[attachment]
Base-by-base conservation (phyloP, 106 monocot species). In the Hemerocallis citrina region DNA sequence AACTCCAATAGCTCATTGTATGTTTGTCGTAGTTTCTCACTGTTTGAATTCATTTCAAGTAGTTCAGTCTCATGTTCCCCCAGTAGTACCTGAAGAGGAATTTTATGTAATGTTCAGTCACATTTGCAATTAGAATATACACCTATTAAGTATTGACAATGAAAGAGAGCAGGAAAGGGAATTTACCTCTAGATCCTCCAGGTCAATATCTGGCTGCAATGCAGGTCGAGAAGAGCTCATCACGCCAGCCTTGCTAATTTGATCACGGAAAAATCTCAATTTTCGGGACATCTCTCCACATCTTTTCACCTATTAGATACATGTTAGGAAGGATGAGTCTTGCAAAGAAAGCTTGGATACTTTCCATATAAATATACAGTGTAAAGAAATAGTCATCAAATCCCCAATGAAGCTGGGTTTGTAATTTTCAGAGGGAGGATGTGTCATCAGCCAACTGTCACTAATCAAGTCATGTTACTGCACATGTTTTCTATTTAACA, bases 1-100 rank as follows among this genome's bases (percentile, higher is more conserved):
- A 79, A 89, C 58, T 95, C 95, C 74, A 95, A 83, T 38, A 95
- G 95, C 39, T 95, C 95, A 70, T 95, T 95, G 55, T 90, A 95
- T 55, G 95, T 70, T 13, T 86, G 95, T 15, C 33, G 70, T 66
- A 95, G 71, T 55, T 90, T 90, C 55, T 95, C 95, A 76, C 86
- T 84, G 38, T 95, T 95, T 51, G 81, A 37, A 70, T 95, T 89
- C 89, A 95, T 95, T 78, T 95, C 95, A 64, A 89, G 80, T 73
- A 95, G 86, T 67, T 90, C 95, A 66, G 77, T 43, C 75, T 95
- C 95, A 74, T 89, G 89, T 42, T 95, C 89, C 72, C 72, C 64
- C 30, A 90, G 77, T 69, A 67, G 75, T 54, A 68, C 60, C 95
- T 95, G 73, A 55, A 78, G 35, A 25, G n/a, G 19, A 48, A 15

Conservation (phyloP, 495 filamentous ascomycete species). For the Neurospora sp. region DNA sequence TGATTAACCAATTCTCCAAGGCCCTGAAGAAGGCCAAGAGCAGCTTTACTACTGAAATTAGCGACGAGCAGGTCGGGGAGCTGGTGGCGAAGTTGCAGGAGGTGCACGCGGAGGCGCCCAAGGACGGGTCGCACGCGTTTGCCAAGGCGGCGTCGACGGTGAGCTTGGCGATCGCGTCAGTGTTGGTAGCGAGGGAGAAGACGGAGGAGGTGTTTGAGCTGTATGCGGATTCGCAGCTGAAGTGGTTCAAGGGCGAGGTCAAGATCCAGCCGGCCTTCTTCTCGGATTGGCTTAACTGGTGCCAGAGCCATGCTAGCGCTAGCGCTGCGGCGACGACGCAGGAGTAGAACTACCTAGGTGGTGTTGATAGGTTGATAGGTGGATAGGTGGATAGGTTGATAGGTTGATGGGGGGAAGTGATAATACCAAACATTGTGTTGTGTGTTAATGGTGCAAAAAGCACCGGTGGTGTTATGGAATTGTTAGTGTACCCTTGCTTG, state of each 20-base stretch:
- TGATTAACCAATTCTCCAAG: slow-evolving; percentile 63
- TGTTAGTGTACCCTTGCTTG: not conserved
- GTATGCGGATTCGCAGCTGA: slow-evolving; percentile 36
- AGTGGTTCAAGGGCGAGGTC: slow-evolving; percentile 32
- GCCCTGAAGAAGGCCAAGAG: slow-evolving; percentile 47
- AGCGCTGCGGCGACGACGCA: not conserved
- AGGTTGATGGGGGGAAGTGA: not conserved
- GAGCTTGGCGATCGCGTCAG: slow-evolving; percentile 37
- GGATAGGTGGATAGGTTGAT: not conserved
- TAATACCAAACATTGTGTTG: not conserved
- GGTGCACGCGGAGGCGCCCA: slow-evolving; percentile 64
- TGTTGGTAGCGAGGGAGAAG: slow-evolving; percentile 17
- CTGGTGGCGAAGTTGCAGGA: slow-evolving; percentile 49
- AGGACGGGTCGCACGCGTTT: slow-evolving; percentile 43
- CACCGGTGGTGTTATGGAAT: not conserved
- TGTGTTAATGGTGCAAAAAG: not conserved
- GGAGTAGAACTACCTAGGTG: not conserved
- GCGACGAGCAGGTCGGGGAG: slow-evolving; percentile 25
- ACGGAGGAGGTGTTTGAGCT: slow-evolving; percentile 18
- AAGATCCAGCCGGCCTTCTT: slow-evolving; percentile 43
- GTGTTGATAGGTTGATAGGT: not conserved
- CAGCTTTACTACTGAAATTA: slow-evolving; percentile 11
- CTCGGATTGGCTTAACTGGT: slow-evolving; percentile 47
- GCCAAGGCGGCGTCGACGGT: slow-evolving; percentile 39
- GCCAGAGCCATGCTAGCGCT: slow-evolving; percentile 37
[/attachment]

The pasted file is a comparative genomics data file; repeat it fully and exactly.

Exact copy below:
Base-by-base conservation (phyloP, 106 monocot species). In the Hemerocallis citrina region DNA sequence AACTCCAATAGCTCATTGTATGTTTGTCGTAGTTTCTCACTGTTTGAATTCATTTCAAGTAGTTCAGTCTCATGTTCCCCCAGTAGTACCTGAAGAGGAATTTTATGTAATGTTCAGTCACATTTGCAATTAGAATATACACCTATTAAGTATTGACAATGAAAGAGAGCAGGAAAGGGAATTTACCTCTAGATCCTCCAGGTCAATATCTGGCTGCAATGCAGGTCGAGAAGAGCTCATCACGCCAGCCTTGCTAATTTGATCACGGAAAAATCTCAATTTTCGGGACATCTCTCCACATCTTTTCACCTATTAGATACATGTTAGGAAGGATGAGTCTTGCAAAGAAAGCTTGGATACTTTCCATATAAATATACAGTGTAAAGAAATAGTCATCAAATCCCCAATGAAGCTGGGTTTGTAATTTTCAGAGGGAGGATGTGTCATCAGCCAACTGTCACTAATCAAGTCATGTTACTGCACATGTTTTCTATTTAACA, bases 1-100 rank as follows among this genome's bases (percentile, higher is more conserved):
- A 79, A 89, C 58, T 95, C 95, C 74, A 95, A 83, T 38, A 95
- G 95, C 39, T 95, C 95, A 70, T 95, T 95, G 55, T 90, A 95
- T 55, G 95, T 70, T 13, T 86, G 95, T 15, C 33, G 70, T 66
- A 95, G 71, T 55, T 90, T 90, C 55, T 95, C 95, A 76, C 86
- T 84, G 38, T 95, T 95, T 51, G 81, A 37, A 70, T 95, T 89
- C 89, A 95, T 95, T 78, T 95, C 95, A 64, A 89, G 80, T 73
- A 95, G 86, T 67, T 90, C 95, A 66, G 77, T 43, C 75, T 95
- C 95, A 74, T 89, G 89, T 42, T 95, C 89, C 72, C 72, C 64
- C 30, A 90, G 77, T 69, A 67, G 75, T 54, A 68, C 60, C 95
- T 95, G 73, A 55, A 78, G 35, A 25, G n/a, G 19, A 48, A 15

Conservation (phyloP, 495 filamentous ascomycete species). For the Neurospora sp. region DNA sequence TGATTAACCAATTCTCCAAGGCCCTGAAGAAGGCCAAGAGCAGCTTTACTACTGAAATTAGCGACGAGCAGGTCGGGGAGCTGGTGGCGAAGTTGCAGGAGGTGCACGCGGAGGCGCCCAAGGACGGGTCGCACGCGTTTGCCAAGGCGGCGTCGACGGTGAGCTTGGCGATCGCGTCAGTGTTGGTAGCGAGGGAGAAGACGGAGGAGGTGTTTGAGCTGTATGCGGATTCGCAGCTGAAGTGGTTCAAGGGCGAGGTCAAGATCCAGCCGGCCTTCTTCTCGGATTGGCTTAACTGGTGCCAGAGCCATGCTAGCGCTAGCGCTGCGGCGACGACGCAGGAGTAGAACTACCTAGGTGGTGTTGATAGGTTGATAGGTGGATAGGTGGATAGGTTGATAGGTTGATGGGGGGAAGTGATAATACCAAACATTGTGTTGTGTGTTAATGGTGCAAAAAGCACCGGTGGTGTTATGGAATTGTTAGTGTACCCTTGCTTG, state of each 20-base stretch:
- TGATTAACCAATTCTCCAAG: slow-evolving; percentile 63
- TGTTAGTGTACCCTTGCTTG: not conserved
- GTATGCGGATTCGCAGCTGA: slow-evolving; percentile 36
- AGTGGTTCAAGGGCGAGGTC: slow-evolving; percentile 32
- GCCCTGAAGAAGGCCAAGAG: slow-evolving; percentile 47
- AGCGCTGCGGCGACGACGCA: not conserved
- AGGTTGATGGGGGGAAGTGA: not conserved
- GAGCTTGGCGATCGCGTCAG: slow-evolving; percentile 37
- GGATAGGTGGATAGGTTGAT: not conserved
- TAATACCAAACATTGTGTTG: not conserved
- GGTGCACGCGGAGGCGCCCA: slow-evolving; percentile 64
- TGTTGGTAGCGAGGGAGAAG: slow-evolving; percentile 17
- CTGGTGGCGAAGTTGCAGGA: slow-evolving; percentile 49
- AGGACGGGTCGCACGCGTTT: slow-evolving; percentile 43
- CACCGGTGGTGTTATGGAAT: not conserved
- TGTGTTAATGGTGCAAAAAG: not conserved
- GGAGTAGAACTACCTAGGTG: not conserved
- GCGACGAGCAGGTCGGGGAG: slow-evolving; percentile 25
- ACGGAGGAGGTGTTTGAGCT: slow-evolving; percentile 18
- AAGATCCAGCCGGCCTTCTT: slow-evolving; percentile 43
- GTGTTGATAGGTTGATAGGT: not conserved
- CAGCTTTACTACTGAAATTA: slow-evolving; percentile 11
- CTCGGATTGGCTTAACTGGT: slow-evolving; percentile 47
- GCCAAGGCGGCGTCGACGGT: slow-evolving; percentile 39
- GCCAGAGCCATGCTAGCGCT: slow-evolving; percentile 37